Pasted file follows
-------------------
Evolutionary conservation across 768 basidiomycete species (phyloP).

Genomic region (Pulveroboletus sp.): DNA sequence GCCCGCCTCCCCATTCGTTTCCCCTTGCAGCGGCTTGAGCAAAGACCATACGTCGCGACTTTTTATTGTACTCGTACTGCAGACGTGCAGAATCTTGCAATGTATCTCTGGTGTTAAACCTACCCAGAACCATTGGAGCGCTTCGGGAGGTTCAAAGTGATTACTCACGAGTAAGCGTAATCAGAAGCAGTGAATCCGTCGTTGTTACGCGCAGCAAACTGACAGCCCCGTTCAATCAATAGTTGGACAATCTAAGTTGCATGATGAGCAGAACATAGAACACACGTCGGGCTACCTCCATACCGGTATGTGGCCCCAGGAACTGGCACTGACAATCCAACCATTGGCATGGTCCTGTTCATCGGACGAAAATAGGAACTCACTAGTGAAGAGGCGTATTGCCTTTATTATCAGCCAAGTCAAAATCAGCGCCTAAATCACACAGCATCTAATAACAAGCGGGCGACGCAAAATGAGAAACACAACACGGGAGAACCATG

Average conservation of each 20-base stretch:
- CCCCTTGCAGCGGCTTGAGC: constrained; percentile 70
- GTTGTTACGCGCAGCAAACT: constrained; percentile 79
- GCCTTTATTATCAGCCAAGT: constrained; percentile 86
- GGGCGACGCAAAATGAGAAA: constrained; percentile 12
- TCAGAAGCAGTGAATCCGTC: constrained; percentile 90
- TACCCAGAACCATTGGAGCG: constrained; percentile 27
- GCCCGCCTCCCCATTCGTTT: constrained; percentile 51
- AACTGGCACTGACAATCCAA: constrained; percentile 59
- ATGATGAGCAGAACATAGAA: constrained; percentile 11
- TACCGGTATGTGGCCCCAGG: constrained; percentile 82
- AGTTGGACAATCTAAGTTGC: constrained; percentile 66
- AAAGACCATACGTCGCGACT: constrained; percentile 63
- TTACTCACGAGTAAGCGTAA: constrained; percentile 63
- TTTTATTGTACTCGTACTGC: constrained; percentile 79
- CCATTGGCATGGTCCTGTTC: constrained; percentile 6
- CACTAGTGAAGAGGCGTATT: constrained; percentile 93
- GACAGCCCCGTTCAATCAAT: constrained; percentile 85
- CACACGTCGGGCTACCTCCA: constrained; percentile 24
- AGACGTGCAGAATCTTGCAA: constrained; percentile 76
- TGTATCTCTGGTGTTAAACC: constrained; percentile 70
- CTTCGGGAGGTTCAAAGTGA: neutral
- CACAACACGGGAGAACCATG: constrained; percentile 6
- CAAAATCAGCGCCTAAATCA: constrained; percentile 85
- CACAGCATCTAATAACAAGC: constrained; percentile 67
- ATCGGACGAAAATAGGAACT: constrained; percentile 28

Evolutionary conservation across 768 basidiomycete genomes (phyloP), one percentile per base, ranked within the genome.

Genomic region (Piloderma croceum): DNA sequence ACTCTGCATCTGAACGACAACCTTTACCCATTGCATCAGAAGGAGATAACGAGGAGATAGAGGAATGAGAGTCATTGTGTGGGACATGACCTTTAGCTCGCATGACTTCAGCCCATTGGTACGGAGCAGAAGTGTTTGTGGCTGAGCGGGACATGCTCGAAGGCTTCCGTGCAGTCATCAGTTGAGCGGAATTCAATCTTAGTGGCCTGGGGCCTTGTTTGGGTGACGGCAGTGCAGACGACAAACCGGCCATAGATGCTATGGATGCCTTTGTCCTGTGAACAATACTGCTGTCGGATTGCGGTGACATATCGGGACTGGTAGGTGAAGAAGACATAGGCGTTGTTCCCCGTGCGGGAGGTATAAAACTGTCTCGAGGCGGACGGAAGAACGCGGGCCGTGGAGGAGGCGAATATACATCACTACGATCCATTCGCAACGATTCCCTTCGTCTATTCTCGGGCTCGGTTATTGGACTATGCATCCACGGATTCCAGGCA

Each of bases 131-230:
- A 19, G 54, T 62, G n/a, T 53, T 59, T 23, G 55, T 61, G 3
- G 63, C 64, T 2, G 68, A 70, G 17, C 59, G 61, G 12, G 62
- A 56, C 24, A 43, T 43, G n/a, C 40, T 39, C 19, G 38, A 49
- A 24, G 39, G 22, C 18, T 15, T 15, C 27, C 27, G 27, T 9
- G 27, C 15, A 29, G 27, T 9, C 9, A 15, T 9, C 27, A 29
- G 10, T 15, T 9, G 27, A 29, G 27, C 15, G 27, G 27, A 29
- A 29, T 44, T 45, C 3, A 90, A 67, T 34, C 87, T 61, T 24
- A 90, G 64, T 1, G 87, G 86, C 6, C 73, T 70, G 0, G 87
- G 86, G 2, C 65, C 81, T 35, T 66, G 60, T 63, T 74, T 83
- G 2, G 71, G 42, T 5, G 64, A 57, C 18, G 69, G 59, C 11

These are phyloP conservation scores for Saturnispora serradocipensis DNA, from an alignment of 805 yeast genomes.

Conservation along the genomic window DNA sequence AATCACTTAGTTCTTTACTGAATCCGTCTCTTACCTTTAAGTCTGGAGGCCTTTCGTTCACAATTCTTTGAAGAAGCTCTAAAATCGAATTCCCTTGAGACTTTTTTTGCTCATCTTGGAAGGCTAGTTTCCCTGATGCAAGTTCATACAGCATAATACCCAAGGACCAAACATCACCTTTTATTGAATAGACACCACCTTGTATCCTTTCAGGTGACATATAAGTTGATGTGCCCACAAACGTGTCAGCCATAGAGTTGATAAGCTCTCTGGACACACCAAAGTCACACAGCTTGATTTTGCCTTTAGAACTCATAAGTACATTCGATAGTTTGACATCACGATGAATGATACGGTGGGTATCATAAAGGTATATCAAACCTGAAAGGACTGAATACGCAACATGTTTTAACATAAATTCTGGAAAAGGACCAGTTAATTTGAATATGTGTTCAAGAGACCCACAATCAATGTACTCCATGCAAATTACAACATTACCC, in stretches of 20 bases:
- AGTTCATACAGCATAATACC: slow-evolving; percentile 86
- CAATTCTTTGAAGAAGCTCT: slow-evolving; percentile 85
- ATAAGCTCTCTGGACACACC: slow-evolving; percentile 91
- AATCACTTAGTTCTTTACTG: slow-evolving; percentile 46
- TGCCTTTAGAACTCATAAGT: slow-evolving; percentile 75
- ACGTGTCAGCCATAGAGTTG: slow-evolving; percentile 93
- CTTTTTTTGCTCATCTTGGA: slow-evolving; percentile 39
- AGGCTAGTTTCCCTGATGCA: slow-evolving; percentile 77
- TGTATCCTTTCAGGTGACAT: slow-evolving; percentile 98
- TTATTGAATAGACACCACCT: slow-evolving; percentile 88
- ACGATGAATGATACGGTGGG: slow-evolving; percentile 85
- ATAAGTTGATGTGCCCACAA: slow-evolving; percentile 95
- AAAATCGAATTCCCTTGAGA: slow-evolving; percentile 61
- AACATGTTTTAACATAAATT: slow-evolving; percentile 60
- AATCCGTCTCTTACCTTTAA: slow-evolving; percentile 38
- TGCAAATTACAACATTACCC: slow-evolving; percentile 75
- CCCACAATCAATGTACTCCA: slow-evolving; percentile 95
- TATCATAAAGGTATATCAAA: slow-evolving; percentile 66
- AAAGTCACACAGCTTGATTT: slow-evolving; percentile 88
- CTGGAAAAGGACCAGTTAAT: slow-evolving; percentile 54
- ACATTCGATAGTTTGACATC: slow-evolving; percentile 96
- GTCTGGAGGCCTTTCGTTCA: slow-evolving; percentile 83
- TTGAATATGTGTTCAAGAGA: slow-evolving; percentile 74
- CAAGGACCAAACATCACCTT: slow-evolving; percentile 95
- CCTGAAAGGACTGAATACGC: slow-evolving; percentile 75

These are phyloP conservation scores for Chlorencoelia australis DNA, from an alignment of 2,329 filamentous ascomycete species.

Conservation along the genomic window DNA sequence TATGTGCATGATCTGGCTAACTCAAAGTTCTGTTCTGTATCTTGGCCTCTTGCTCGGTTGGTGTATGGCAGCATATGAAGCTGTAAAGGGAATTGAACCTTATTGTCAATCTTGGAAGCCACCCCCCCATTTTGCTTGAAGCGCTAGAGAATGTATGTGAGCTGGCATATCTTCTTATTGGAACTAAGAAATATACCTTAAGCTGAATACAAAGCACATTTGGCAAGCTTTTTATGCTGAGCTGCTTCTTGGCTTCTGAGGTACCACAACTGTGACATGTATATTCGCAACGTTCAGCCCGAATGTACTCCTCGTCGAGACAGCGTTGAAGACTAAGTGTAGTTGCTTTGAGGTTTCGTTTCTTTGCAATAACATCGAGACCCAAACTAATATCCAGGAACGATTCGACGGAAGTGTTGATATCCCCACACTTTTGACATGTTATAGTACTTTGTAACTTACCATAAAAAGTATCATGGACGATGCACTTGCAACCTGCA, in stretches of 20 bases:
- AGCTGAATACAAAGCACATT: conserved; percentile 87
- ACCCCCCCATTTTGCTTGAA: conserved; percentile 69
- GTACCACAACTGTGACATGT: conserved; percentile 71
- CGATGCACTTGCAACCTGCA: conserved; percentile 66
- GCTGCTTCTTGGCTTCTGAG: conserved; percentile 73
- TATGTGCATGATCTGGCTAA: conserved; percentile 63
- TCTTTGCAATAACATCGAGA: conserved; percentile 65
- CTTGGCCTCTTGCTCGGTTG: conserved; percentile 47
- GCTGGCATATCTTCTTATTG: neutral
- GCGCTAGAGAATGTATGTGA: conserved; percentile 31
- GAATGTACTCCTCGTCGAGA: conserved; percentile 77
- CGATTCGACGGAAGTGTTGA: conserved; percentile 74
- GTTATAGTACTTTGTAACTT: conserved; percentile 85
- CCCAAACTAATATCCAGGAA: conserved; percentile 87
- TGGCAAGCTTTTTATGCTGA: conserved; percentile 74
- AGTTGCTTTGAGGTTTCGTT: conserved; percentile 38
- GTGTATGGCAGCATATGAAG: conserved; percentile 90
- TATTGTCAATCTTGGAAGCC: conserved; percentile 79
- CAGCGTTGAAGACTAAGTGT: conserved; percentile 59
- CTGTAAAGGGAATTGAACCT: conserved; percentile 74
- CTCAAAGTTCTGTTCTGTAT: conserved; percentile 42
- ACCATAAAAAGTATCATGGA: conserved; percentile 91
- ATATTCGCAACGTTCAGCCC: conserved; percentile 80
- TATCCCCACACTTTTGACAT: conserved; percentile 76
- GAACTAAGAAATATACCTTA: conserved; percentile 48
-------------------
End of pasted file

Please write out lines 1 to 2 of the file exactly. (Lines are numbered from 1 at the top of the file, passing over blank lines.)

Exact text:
Evolutionary conservation across 768 basidiomycete species (phyloP).

Genomic region (Pulveroboletus sp.): DNA sequence GCCCGCCTCCCCATTCGTTTCCCCTTGCAGCGGCTTGAGCAAAGACCATACGTCGCGACTTTTTATTGTACTCGTACTGCAGACGTGCAGAATCTTGCAATGTATCTCTGGTGTTAAACCTACCCAGAACCATTGGAGCGCTTCGGGAGGTTCAAAGTGATTACTCACGAGTAAGCGTAATCAGAAGCAGTGAATCCGTCGTTGTTACGCGCAGCAAACTGACAGCCCCGTTCAATCAATAGTTGGACAATCTAAGTTGCATGATGAGCAGAACATAGAACACACGTCGGGCTACCTCCATACCGGTATGTGGCCCCAGGAACTGGCACTGACAATCCAACCATTGGCATGGTCCTGTTCATCGGACGAAAATAGGAACTCACTAGTGAAGAGGCGTATTGCCTTTATTATCAGCCAAGTCAAAATCAGCGCCTAAATCACACAGCATCTAATAACAAGCGGGCGACGCAAAATGAGAAACACAACACGGGAGAACCATG